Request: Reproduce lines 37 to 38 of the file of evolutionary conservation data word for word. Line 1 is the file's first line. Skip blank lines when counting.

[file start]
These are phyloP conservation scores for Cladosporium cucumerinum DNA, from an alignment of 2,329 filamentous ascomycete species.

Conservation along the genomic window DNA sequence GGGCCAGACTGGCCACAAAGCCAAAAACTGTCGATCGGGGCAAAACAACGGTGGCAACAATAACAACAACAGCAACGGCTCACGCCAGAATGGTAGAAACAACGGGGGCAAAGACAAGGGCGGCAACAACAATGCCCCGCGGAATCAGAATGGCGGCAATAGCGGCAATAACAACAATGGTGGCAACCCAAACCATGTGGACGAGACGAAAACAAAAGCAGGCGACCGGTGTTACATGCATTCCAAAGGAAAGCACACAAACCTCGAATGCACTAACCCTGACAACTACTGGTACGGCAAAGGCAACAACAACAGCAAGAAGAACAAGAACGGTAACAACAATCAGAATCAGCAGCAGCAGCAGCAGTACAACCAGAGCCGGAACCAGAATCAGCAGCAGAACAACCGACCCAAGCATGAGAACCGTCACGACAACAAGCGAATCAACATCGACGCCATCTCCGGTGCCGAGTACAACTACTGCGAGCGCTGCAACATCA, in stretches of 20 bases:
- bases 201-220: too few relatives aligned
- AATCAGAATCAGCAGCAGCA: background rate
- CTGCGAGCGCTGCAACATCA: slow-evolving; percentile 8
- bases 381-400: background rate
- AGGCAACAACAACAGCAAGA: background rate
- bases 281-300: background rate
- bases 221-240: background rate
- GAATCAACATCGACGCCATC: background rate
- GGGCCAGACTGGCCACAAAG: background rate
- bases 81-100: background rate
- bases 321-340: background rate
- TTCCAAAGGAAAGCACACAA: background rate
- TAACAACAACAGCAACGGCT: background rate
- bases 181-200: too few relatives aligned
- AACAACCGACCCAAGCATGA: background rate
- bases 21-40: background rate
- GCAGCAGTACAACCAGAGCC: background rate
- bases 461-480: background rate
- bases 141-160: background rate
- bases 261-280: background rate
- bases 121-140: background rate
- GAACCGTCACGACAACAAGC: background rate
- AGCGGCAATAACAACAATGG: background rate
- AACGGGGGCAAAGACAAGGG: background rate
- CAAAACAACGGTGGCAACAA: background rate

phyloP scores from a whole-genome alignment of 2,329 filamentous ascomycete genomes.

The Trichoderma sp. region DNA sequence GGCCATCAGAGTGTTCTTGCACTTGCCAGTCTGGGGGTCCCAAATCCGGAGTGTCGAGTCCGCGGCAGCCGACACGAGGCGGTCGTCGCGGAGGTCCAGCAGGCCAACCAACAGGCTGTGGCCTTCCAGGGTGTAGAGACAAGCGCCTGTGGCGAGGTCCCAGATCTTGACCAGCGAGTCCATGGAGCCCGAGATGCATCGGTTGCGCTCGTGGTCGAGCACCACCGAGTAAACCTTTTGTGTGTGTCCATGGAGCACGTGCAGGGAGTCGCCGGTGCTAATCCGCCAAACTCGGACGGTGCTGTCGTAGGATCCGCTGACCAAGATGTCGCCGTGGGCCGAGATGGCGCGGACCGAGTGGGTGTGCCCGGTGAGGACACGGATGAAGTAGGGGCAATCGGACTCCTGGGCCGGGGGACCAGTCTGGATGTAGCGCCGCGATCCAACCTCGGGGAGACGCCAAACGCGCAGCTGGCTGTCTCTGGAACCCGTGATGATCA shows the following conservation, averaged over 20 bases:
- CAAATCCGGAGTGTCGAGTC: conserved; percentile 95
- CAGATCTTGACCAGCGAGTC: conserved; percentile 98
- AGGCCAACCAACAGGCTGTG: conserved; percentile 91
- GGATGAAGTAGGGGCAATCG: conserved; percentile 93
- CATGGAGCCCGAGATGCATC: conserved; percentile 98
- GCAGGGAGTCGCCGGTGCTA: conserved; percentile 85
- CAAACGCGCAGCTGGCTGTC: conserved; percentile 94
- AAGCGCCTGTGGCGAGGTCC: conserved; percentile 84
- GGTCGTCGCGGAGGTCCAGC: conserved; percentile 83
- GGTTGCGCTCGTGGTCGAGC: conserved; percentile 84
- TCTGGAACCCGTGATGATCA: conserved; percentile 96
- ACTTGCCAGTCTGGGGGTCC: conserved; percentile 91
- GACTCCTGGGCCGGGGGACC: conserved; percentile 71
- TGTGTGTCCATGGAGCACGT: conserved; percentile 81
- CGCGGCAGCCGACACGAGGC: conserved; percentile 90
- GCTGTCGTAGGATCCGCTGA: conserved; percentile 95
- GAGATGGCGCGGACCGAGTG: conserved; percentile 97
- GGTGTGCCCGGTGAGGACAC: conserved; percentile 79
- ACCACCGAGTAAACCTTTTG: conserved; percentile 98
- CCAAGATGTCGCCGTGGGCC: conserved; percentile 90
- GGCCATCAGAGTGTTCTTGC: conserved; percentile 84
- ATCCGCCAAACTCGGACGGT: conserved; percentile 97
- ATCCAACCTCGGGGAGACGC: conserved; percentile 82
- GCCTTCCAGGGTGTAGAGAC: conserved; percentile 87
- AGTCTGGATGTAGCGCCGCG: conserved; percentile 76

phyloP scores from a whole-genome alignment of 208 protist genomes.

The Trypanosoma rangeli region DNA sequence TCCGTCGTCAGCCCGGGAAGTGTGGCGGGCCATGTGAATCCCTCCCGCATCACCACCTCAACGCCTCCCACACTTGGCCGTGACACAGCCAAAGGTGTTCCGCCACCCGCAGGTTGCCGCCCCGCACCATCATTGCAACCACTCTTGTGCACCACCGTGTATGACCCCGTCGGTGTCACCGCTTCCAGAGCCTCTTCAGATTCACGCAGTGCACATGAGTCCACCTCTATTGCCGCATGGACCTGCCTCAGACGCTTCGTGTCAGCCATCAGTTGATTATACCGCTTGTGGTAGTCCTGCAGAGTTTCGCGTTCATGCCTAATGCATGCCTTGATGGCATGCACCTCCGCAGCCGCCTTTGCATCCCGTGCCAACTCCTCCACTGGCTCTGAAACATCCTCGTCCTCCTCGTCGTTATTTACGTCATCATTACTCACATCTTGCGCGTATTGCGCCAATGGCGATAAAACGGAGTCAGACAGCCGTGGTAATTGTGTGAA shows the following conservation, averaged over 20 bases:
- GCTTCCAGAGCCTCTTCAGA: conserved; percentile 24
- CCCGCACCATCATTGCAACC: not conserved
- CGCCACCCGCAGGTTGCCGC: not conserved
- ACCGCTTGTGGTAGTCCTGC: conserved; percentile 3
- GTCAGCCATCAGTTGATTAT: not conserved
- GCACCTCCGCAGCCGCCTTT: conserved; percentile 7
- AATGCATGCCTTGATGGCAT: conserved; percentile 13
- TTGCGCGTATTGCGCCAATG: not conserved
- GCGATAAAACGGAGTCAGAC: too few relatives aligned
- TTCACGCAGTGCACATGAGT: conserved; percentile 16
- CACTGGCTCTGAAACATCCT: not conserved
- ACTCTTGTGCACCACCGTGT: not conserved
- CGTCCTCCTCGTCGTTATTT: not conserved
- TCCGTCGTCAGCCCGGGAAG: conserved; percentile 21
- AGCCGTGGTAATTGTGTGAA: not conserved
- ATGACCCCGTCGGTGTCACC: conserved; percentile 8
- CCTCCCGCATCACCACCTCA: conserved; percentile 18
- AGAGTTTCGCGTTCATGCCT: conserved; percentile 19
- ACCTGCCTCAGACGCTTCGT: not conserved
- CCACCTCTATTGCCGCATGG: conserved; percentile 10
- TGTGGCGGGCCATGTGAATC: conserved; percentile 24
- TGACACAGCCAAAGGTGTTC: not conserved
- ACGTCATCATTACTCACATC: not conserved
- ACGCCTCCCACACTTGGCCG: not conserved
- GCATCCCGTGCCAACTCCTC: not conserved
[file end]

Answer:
- AAGCGCCTGTGGCGAGGTCC: conserved; percentile 84
- GGTCGTCGCGGAGGTCCAGC: conserved; percentile 83